Abbas’ father quickly rushed to the school where his son was lying in a pool of blood. Quickly he was rushed to the sub district hospital Chadoora. “They referred him to Srinagar hospital,” said Abbas’ father.

As ambulance carrying Abbas reached SMHS hospital in Srinagar, hundreds of people assembled around it and began shouting pro-freedom slogans.  “They declared him brought dead and handed over his blood drenched body,” said his father. Abbas was Class 10 student.

Abbas’ body was carried through narrow streets and taken for burial. On the way people showered flowers and candies on his funeral.

 

Shabir Ahmad Bhat

Shabir Ahmad Bhat, 20, a resident of Dawlatpora village in Chadoora, Budgam, called his father and asked him if it is safe to come home after he heard reports of clashes.

“I told him there were some minor clashes but it is safe now,” recalls Shabir’s father Ghulam Mohammad Bhat, 51, a labourer. “However I advised him to take a safer route.”

All the forces left from the polling booth which was held Government High School Dawlatpora.  of the same area was stuck in Duniwara after coming back from poultry farm.

At around noon, Shabir left his bike on the poultry farm, where he worked as a labourer, and came back home on foot. Once home he asked his mother to serve lunch.

After lunch he went for afternoon prayers in the local mosque.  “I called him and told him to meet me at our usual spot where we sit down and kill time,” says Shabir’s friend Javeed Ahmad Teli.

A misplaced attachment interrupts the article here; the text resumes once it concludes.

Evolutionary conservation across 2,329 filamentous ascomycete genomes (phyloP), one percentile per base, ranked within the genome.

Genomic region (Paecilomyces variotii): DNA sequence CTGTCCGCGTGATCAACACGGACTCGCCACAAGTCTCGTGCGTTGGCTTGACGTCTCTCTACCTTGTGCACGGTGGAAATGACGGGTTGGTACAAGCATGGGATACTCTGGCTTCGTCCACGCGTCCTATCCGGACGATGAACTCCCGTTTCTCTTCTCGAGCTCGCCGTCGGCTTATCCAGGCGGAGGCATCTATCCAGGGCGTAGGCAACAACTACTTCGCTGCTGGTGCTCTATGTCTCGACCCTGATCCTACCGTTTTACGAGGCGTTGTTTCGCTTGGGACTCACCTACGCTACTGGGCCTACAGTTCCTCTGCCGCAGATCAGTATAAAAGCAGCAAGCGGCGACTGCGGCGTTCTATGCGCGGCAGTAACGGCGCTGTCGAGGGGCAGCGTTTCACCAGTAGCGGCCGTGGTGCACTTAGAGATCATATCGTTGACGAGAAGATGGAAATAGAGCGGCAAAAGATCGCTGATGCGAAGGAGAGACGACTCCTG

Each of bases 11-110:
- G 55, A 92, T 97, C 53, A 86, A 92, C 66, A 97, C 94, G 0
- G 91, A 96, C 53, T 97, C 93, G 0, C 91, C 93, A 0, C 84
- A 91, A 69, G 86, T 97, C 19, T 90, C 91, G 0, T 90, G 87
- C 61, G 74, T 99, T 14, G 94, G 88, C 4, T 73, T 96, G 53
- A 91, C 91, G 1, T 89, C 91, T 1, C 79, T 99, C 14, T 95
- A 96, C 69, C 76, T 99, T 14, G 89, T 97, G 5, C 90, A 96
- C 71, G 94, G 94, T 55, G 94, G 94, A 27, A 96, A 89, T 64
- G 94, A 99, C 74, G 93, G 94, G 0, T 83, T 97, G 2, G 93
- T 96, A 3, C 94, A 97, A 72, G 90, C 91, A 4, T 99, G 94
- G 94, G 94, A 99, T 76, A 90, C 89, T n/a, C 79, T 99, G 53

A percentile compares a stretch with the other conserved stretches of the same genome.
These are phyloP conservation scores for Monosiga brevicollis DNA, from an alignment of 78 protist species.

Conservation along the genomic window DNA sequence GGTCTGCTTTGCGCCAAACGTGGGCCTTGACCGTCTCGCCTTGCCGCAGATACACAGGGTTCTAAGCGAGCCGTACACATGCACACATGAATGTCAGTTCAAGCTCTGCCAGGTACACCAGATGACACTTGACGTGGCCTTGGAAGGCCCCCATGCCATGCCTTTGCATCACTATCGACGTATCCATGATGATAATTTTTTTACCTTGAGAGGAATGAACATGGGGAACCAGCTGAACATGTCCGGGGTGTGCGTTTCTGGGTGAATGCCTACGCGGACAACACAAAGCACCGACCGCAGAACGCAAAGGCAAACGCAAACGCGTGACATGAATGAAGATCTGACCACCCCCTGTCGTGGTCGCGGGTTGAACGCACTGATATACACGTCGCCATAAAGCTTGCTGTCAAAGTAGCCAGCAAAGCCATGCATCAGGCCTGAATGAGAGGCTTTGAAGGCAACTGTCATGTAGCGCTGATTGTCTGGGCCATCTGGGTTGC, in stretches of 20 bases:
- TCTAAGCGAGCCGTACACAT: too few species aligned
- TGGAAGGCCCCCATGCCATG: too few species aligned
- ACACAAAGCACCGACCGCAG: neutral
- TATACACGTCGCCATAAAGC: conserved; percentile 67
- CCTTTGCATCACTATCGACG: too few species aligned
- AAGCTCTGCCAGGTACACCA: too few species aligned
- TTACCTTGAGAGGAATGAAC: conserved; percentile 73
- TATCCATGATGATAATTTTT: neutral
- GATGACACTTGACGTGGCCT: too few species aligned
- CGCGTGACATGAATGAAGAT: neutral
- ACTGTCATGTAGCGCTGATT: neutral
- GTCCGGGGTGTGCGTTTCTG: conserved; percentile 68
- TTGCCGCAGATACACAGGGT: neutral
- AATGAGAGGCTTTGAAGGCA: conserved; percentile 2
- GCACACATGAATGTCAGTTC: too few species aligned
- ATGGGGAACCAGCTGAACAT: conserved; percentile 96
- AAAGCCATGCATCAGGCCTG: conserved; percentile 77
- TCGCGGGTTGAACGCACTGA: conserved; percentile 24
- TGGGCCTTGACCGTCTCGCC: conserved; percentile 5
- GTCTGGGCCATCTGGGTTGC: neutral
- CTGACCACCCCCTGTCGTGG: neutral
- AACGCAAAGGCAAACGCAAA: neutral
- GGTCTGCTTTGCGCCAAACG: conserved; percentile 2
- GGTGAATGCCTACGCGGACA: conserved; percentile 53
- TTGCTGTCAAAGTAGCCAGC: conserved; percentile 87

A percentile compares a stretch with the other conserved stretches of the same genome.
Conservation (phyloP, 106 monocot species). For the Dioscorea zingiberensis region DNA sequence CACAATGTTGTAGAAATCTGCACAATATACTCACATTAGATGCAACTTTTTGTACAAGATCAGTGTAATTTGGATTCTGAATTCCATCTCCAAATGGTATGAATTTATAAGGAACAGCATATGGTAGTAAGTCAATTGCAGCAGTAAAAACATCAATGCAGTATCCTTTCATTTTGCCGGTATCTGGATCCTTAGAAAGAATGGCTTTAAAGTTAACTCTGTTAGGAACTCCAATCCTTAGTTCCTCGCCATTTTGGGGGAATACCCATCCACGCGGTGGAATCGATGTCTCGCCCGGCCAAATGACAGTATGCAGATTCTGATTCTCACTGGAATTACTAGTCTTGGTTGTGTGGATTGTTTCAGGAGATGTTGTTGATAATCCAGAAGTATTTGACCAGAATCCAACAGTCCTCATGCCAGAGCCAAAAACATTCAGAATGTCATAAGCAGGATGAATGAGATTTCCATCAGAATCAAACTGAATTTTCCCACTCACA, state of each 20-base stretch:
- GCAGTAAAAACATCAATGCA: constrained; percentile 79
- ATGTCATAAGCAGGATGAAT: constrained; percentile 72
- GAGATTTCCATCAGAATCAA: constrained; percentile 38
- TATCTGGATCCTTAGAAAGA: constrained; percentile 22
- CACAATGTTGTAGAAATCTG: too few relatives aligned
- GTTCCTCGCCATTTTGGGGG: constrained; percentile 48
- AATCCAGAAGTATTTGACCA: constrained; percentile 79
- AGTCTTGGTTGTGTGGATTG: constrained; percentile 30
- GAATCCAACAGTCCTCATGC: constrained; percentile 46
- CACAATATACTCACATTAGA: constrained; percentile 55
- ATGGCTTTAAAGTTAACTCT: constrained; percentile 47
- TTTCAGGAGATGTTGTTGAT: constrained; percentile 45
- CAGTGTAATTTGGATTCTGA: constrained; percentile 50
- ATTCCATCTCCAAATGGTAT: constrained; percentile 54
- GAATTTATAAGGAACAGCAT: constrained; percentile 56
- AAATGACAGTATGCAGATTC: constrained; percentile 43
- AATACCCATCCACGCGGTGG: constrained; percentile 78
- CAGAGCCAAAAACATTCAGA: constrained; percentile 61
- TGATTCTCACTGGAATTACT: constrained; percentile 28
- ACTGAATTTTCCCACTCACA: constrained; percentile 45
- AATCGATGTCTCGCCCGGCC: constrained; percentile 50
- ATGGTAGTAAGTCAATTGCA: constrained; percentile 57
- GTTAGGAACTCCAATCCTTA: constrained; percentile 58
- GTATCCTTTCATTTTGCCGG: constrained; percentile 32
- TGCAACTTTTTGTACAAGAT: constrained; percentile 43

They sat down and began chatting about elections and situation in Kashmir. “We were joined by a few other friends,” said Teli. “A few minutes later we heard a few gunshots.”

The forces from the adjacent areas were coming back from polling booth to reach Chadoora from Dawlatpora.

“There was a huge convoy of forces vehicles. They were firing without any reason,” says Nisar Ahmad Bhat, Shabir’s cousin.

When the convoy reached Dawlatpora chowk, they fired towards a lane where Shabir and his friends were sitting.

“While we moved slowly and crossed the road, Shabir got stuck. He tried to run but then suddenly held his left hand on his chest and said Meai Ayyi Shayed Goil (I am hit probably),” recalls Teli.

Slowly Shabir fell down on his face, and blood started coming from his mouth, eyes and nose.

Nisar was on the other side of the road witnessing the entire scene but was helpless to do anything.

“There were four policemen escorting the army convoy and I saw one of them target Shabir,” Nisra recalls. “I saw him fire at Shabir.”

For first five minutes policemen didn’t let anybody near Shabir as he bled on the road. “We picked him only after they left,” recalls Nisar. “He was not moving at all. He breathed his last in my lap.”